The historic Magoffin Home today houses a vast collection of Magoffin family artifacts used at the end of the 19th Century. On display guests will find furniture, decorative art and other interesting historical resources from this important El Pasoan clan. Built in 1875, the site still retains an old Texas charm with its period furniture and paintings. The site has become an integral part of the city's rich history as well as a landmark listed on the National Register of Historic Places. Currently, the Texas Historical Commission manages the site and owns the belongings inside.
The Tigua people are the last remaining tribe that carries on Puebloan culture in the state of Texas. Puebloan culture includes all tribes that live in similar ways and have similar cultural practices albeit they speak mutually unintelligible languages. In fact the binding nature of their name also derives from the houses they build, Pueblos. Here at the center inside the Ysleta del Sur Pueblo, visitors can learn more about these native peoples with the wealth of education the tribe provides, such as bread baking, social dancing and even a museum with ancient artifacts.
The El Paso Holocaust Museum and Study Center was established in 1994 by Henry Kellen, a Holocaust survivor. It is an ode to the millions of people who died and to those who endured. This museum presents the atrocities committed during the end of World War II as a grim reminder of hatred and prejudice. Visitors can get a glimpse of that time with the multi-media presentations that cover life before the Third Reich, the subsequent rise of the regime, the concentration camps and more. Admission is free though donations are welcome.
The Plaza Theatre has been in operation since 1930 and is one of the largest venues to catch a show in the entire Southwest. It hosts stage shows and also screens movies, but most people that come are awestruck by the grandiose Spanish Colonial architecture and design. The Plaza was nearly demolished in 1986, however a benevolent community association stepped in to save it. Today, guests can see many diverse shows on stage, from popular musicals and stand-up acts to concerts.
Take the El Paso Mission Trail to get a glimpse of this cow-town's frontier past. This nine mile (14.5km) stretch has the famous missions Ysleta and Socorro alongside the San Elizario Presidio and Chapel. The trail originated back between the 16th and 17th Centuries. In fact, these churches are some of the oldest in the country. Check out the pioneer county jail which housed the infamous Billy the Kid or the exhibit on the Salt War of 1877. The Tigua Cultural Center chronicles five centuries of history, from Indian origins to the Spanish conquest. Each of these historic sanctuaries will transport you to a different era. If you want to know the real El Paso, then this trail is an interesting place to start.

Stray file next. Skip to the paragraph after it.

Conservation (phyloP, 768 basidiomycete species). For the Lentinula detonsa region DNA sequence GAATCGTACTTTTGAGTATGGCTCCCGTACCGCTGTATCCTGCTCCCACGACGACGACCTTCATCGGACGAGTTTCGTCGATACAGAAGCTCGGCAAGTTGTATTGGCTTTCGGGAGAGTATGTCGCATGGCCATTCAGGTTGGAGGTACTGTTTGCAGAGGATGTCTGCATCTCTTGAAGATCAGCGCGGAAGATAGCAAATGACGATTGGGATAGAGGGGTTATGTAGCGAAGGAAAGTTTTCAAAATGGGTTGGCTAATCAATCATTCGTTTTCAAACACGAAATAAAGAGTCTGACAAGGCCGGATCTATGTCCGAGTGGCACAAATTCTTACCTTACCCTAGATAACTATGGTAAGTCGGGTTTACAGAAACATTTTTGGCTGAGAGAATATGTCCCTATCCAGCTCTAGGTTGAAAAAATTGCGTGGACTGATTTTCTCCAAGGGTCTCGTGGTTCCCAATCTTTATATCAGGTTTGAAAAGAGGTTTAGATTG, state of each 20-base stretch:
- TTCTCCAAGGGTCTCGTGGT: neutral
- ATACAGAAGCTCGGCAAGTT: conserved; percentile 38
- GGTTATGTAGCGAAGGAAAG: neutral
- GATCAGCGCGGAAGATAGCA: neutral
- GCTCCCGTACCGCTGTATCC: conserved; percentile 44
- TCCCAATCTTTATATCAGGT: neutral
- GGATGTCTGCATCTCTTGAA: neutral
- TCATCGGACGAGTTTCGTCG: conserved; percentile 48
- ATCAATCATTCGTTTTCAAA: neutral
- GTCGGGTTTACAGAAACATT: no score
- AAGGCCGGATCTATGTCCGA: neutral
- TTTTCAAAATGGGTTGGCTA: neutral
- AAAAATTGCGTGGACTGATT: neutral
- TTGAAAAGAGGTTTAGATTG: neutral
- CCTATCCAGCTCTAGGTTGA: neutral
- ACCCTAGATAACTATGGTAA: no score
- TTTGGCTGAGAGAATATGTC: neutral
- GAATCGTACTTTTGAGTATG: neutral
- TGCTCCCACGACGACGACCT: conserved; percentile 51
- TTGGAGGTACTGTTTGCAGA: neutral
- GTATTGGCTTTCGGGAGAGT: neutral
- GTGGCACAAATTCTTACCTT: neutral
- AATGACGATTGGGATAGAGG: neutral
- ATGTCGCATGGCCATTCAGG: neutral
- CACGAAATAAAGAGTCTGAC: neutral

The EPMA has been going strong since 1959, providing the city and surrounding area with countless aesthetic delights. About 100,000 visitors come through the doors of the museum annually, to see some of the many temporary exhibits in the well-designed halls and galleries, as well as more than 5,000 permanent artworks. The majority of art focuses on Native American, Mexican and European pieces. The museum offers numerous education programs to enhance one's knowledge and even has it's own art school.
Over the last decade, the downtown El Paso area has undergone plenty of revitalization and will eventually be completely revamped under a plan which will see the private and public sector coming together. Even today, the area that surrounds the El Paso Museum of Art and the Canam Highway encloses tons of restaurants, entertainment options and other attractions.
The Scottish Rite Temple stands as one of the oldest buildings in El Paso, and is an impressive landmark, to say the least. The glowering sphinxes that guard the entrance are but a hint of the treasures inside. The temple houses a beautiful theater, a library, a museum and a a large banquet hall capable of comfortably holding 380.
This historical home that once belonged to famed El Pasoan Richard Burges today provides information about the development of the city and county. The building in classic Revival style is an architectural anomaly in the Southwest, yet it is an attraction in its own right. Today, the home houses the El Paso Historical Society office and guests are encouraged to visit and learn more about why this man was so important to the city's people, not just in politics, construction and other endeavors, but in ecological preservation as well. In fact, Burges played an instrumental part in the development and conservation of the famed Carlsbad Caverns.
Downtown El Paso may not be as intriguing as other centers like Manhattan or Chicago, but this southwestern Texas town has a charm all its own. The city center is small, however there are plenty of landmarks which beckon the visitor. Some include the Plaza Theater, the Anson Mills Building and San Jacinto Square. In addition to history and architecture, downtown El Paso also has plenty of upscale restaurants and shopping options as well.
This museum focuses on the more than 400 years of history in this part of what is now known as Western Texas. It is one of the three city-operated museums, the other two include the Museum of Art and the Museum of Archaeology. The permanent exhibits include artifacts and documents that present the past as well as the city's present development. The exhibits are spread over more than 44,000-sq. ft. of space and since the admission is free, it provides a cheap, interesting education on how this part of the Southwest was settled.